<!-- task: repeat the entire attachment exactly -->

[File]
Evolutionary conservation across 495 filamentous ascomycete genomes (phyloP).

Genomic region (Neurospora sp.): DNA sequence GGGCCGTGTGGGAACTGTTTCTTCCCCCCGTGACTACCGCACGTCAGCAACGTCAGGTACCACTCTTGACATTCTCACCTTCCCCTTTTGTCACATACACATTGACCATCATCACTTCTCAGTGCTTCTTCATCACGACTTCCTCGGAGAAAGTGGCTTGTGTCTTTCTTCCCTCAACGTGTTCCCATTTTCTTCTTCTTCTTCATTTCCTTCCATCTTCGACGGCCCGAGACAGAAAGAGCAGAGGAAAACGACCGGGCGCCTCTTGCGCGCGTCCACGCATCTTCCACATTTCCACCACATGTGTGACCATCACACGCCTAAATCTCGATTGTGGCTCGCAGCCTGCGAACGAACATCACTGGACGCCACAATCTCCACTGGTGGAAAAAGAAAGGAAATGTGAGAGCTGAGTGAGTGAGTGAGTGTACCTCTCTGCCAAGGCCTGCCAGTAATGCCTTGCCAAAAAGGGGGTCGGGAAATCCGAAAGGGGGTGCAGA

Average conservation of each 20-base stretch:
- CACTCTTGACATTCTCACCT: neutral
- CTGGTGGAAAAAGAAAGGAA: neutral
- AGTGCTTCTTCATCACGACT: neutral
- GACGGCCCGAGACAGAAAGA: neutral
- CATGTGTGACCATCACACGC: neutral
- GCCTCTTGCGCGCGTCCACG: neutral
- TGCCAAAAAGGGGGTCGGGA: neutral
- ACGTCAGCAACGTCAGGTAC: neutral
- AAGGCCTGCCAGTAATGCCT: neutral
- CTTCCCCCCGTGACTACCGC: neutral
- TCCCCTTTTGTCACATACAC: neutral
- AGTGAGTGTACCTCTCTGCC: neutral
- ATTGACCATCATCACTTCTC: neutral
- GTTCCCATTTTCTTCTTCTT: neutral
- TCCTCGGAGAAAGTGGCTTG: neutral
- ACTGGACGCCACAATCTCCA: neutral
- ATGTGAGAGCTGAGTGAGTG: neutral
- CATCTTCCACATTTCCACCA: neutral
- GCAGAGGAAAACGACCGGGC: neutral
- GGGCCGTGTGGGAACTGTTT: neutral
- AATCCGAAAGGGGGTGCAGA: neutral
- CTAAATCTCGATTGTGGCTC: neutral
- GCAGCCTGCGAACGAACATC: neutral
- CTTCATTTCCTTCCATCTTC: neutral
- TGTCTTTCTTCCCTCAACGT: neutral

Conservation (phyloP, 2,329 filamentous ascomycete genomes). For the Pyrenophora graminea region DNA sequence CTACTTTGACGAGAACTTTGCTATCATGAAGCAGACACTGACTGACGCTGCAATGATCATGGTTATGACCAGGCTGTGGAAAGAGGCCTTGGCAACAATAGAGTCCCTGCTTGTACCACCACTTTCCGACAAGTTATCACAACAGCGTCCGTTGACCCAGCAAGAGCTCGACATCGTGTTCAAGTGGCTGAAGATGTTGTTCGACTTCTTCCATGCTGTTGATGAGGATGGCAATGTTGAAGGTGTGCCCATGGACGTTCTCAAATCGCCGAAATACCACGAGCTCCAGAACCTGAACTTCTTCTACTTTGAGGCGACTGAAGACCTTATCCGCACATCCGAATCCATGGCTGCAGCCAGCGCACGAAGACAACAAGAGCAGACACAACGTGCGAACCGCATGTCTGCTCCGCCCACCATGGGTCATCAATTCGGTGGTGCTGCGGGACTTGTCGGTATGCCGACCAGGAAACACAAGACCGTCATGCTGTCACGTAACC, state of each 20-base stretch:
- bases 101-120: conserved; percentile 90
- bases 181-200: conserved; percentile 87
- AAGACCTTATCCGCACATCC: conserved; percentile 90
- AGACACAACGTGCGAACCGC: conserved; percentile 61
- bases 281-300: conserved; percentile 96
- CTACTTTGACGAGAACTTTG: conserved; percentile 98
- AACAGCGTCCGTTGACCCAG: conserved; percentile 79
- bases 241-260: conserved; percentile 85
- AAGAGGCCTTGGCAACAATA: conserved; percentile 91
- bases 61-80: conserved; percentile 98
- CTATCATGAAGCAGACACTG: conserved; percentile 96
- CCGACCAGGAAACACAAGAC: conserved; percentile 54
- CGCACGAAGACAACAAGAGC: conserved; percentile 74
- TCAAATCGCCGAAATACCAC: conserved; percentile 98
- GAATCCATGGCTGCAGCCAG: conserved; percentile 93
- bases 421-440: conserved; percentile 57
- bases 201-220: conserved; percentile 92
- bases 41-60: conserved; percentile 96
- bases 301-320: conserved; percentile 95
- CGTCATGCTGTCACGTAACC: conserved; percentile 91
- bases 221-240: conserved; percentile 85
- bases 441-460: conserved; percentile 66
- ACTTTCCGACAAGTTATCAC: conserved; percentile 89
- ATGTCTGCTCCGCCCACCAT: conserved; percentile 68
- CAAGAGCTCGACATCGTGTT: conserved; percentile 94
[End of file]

Evolutionary conservation across 495 filamentous ascomycete genomes (phyloP).

Genomic region (Neurospora sp.): DNA sequence GGGCCGTGTGGGAACTGTTTCTTCCCCCCGTGACTACCGCACGTCAGCAACGTCAGGTACCACTCTTGACATTCTCACCTTCCCCTTTTGTCACATACACATTGACCATCATCACTTCTCAGTGCTTCTTCATCACGACTTCCTCGGAGAAAGTGGCTTGTGTCTTTCTTCCCTCAACGTGTTCCCATTTTCTTCTTCTTCTTCATTTCCTTCCATCTTCGACGGCCCGAGACAGAAAGAGCAGAGGAAAACGACCGGGCGCCTCTTGCGCGCGTCCACGCATCTTCCACATTTCCACCACATGTGTGACCATCACACGCCTAAATCTCGATTGTGGCTCGCAGCCTGCGAACGAACATCACTGGACGCCACAATCTCCACTGGTGGAAAAAGAAAGGAAATGTGAGAGCTGAGTGAGTGAGTGAGTGTACCTCTCTGCCAAGGCCTGCCAGTAATGCCTTGCCAAAAAGGGGGTCGGGAAATCCGAAAGGGGGTGCAGA

Average conservation of each 20-base stretch:
- CACTCTTGACATTCTCACCT: neutral
- CTGGTGGAAAAAGAAAGGAA: neutral
- AGTGCTTCTTCATCACGACT: neutral
- GACGGCCCGAGACAGAAAGA: neutral
- CATGTGTGACCATCACACGC: neutral
- GCCTCTTGCGCGCGTCCACG: neutral
- TGCCAAAAAGGGGGTCGGGA: neutral
- ACGTCAGCAACGTCAGGTAC: neutral
- AAGGCCTGCCAGTAATGCCT: neutral
- CTTCCCCCCGTGACTACCGC: neutral
- TCCCCTTTTGTCACATACAC: neutral
- AGTGAGTGTACCTCTCTGCC: neutral
- ATTGACCATCATCACTTCTC: neutral
- GTTCCCATTTTCTTCTTCTT: neutral
- TCCTCGGAGAAAGTGGCTTG: neutral
- ACTGGACGCCACAATCTCCA: neutral
- ATGTGAGAGCTGAGTGAGTG: neutral
- CATCTTCCACATTTCCACCA: neutral
- GCAGAGGAAAACGACCGGGC: neutral
- GGGCCGTGTGGGAACTGTTT: neutral
- AATCCGAAAGGGGGTGCAGA: neutral
- CTAAATCTCGATTGTGGCTC: neutral
- GCAGCCTGCGAACGAACATC: neutral
- CTTCATTTCCTTCCATCTTC: neutral
- TGTCTTTCTTCCCTCAACGT: neutral

Conservation (phyloP, 2,329 filamentous ascomycete genomes). For the Pyrenophora graminea region DNA sequence CTACTTTGACGAGAACTTTGCTATCATGAAGCAGACACTGACTGACGCTGCAATGATCATGGTTATGACCAGGCTGTGGAAAGAGGCCTTGGCAACAATAGAGTCCCTGCTTGTACCACCACTTTCCGACAAGTTATCACAACAGCGTCCGTTGACCCAGCAAGAGCTCGACATCGTGTTCAAGTGGCTGAAGATGTTGTTCGACTTCTTCCATGCTGTTGATGAGGATGGCAATGTTGAAGGTGTGCCCATGGACGTTCTCAAATCGCCGAAATACCACGAGCTCCAGAACCTGAACTTCTTCTACTTTGAGGCGACTGAAGACCTTATCCGCACATCCGAATCCATGGCTGCAGCCAGCGCACGAAGACAACAAGAGCAGACACAACGTGCGAACCGCATGTCTGCTCCGCCCACCATGGGTCATCAATTCGGTGGTGCTGCGGGACTTGTCGGTATGCCGACCAGGAAACACAAGACCGTCATGCTGTCACGTAACC, state of each 20-base stretch:
- bases 101-120: conserved; percentile 90
- bases 181-200: conserved; percentile 87
- AAGACCTTATCCGCACATCC: conserved; percentile 90
- AGACACAACGTGCGAACCGC: conserved; percentile 61
- bases 281-300: conserved; percentile 96
- CTACTTTGACGAGAACTTTG: conserved; percentile 98
- AACAGCGTCCGTTGACCCAG: conserved; percentile 79
- bases 241-260: conserved; percentile 85
- AAGAGGCCTTGGCAACAATA: conserved; percentile 91
- bases 61-80: conserved; percentile 98
- CTATCATGAAGCAGACACTG: conserved; percentile 96
- CCGACCAGGAAACACAAGAC: conserved; percentile 54
- CGCACGAAGACAACAAGAGC: conserved; percentile 74
- TCAAATCGCCGAAATACCAC: conserved; percentile 98
- GAATCCATGGCTGCAGCCAG: conserved; percentile 93
- bases 421-440: conserved; percentile 57
- bases 201-220: conserved; percentile 92
- bases 41-60: conserved; percentile 96
- bases 301-320: conserved; percentile 95
- CGTCATGCTGTCACGTAACC: conserved; percentile 91
- bases 221-240: conserved; percentile 85
- bases 441-460: conserved; percentile 66
- ACTTTCCGACAAGTTATCAC: conserved; percentile 89
- ATGTCTGCTCCGCCCACCAT: conserved; percentile 68
- CAAGAGCTCGACATCGTGTT: conserved; percentile 94